Scott hadn’t planned to take three years to make the film. “But it actually worked out really well,” she says. “Because it took so long, all these things happened, like Rachel fell in love.

“In the end, you get a picture of her as a real, rounded person who is doing this extraordinary work.”

Read more:

A Good Man

On the Documentary Channel at 4 p.m. on July 25:

Chris Rohrlach is not your typical Australian sheep farmer. Willing to try anything to keep wife Rachel out of long-term care, he decides to open a brothel. Nothing has ever stopped Chris and Rachel from doing exactly what they’ve wanted, so outrage from the community doesn’t faze them one bit. A quadriplegic with neurological impairment for all of their 14 married years, Rachel is still Rachel to Chris, and the love of his life. As the camera captures the construction and grand opening of the best little whorehouse in the outback, the film exposes tension between Chris’ indomitable plans to keep his family afloat and Rachel’s own wishes. Reliant on others to translate her eye movements into words, the film creates a novel friction between Rachel’s opaque desires and their secondhand expression. Moving, thought provoking and surprisingly funny.

Mary and Max

Mary and Max

Mary, who experiences alienation in every aspect of her life, starts out with parents who are poor, weird, and unsympathetic (her father is into taxidermy, her mother is an alcoholic who seems to do nothing but yell at her) and eventually end up dead. The visible evidence that she is neglected at home makes her a pariah at school in spite of the fact that it is the other children who are overtly engaging in bad behavior (at one point, she comes to school with a coat fastened with clothespins because her pet chicken pecked off the buttons and nobody sewed them back on, and other children harrass her in the schoolyard, with one boy going so far as to pee on her sandwich in plain sight). In an attempt to remedy her loneliness, she picks Max’s name at random out of a phone book, and is lucky enough to get a reply back from someone who is obviously sympathetic and intelligent.  Max’s letters ring true to Asperger’s style: full of plain speaking, factual details, and jumping from one topic to another, but in the eyes of society and her mother, potentially dangerous and unsuitable for children. Maybe it was Max’s mention of having been a mental patient, or the frank but inappropriate discussion of his sex life (or rather, the lack thereof) that sets the mother off when she finds the first letter and throws it away, believing she is protecting her child. In spite of how this looks to her mother (and most average people), correspondence with someone who has been in her shoes as a social outcast is exactly what Mary needs. Contrary to a lot of recent portrayals, it is possible for people with Asperger’s to have friends, but in view of the fact that some of the things they do and say go against society’s notion of what is considered appropriate, this perhaps can lead to a bonding with people on the margins of society.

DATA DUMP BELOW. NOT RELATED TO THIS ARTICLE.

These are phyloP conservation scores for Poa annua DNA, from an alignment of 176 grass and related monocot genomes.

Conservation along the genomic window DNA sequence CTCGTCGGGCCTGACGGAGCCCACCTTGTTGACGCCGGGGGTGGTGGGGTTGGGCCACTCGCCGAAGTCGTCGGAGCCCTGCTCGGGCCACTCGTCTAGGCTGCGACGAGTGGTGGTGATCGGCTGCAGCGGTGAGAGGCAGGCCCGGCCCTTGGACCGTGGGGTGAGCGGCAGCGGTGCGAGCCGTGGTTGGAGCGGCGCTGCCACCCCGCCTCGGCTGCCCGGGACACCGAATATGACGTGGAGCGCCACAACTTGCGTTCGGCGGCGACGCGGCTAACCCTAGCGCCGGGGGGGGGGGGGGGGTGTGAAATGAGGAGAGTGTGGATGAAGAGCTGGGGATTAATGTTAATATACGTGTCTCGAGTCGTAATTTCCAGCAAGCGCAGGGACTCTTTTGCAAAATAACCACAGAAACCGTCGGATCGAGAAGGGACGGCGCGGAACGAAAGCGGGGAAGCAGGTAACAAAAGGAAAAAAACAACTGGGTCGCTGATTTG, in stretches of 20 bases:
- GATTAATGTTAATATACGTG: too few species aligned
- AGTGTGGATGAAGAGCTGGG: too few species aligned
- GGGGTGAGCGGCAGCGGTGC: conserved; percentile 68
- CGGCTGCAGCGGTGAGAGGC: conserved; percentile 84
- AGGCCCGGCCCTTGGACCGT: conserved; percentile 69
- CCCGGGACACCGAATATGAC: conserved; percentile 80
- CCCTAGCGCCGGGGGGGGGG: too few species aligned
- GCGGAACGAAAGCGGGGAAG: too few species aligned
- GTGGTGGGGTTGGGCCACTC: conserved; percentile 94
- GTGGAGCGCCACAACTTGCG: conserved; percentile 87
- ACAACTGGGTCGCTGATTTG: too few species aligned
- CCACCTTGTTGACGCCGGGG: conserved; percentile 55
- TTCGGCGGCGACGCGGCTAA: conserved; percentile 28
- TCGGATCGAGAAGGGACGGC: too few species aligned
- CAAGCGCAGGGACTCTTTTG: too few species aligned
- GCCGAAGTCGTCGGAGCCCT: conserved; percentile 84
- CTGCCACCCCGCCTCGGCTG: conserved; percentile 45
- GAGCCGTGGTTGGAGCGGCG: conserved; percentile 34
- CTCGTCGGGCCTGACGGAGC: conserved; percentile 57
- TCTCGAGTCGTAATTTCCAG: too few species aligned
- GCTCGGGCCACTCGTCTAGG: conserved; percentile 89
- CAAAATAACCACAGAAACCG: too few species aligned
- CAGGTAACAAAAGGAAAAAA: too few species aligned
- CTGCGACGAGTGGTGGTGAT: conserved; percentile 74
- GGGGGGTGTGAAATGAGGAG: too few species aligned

(Speaking of inappropriate things and portrayals of sexuality, Australia’s movie and video industry must have somewhat different standards of what is considered appropriate to show in a picture purportedly for children than prevail in the USA. Let’s just say this was the first time I’ve seen claymation genitals.)

Luckily for Mary’s emotional equilibrium, she is in a position to send another letter in which she describes the situation to Max, and comes up with a solution: he will henceforth send his letters to the address of an elderly neighbor whom she helps out.

The premise of the possibility of pen pals who can have a years-long and very intense relationship without engaging in physical contact of any sort is a theme of this and a handful of other films such as My Japanese Wife (perhaps it is increasing in popularity as global communications of every sort are becoming more widespread?)

Admittedly, some of the reactions they have to one another’s letters seem exaggerated for effect, such as the fact that Max’s objection to being used as a case study for the sake of her career in psychology sends her into a spiral of suicidality and some of Mary’s letters sent Max into “meltdown” mode and in one case, effected his return to the mental health system (where he would be told he had Asperger’s Syndrome, in spite of the fact that it was way too early in the timeline for such a thing to be possible in real life, as Asperger’s was only recognized by the American Psychological Association in 1994. And yes, someone who really does have Asperger’s really would have a problem with a purportedly serious and sensitive movie set in a specific temporal period getting a widely-known piece of factual information so glaringly wrong!)

In spite of the claymation medium, which is usually reserved for less-than-serious examples of the cinematic oeuvre, I found myself liking the overall gestalt of this picture in spite of having some problems with particular parts of it.

Movie Review by Laura Brose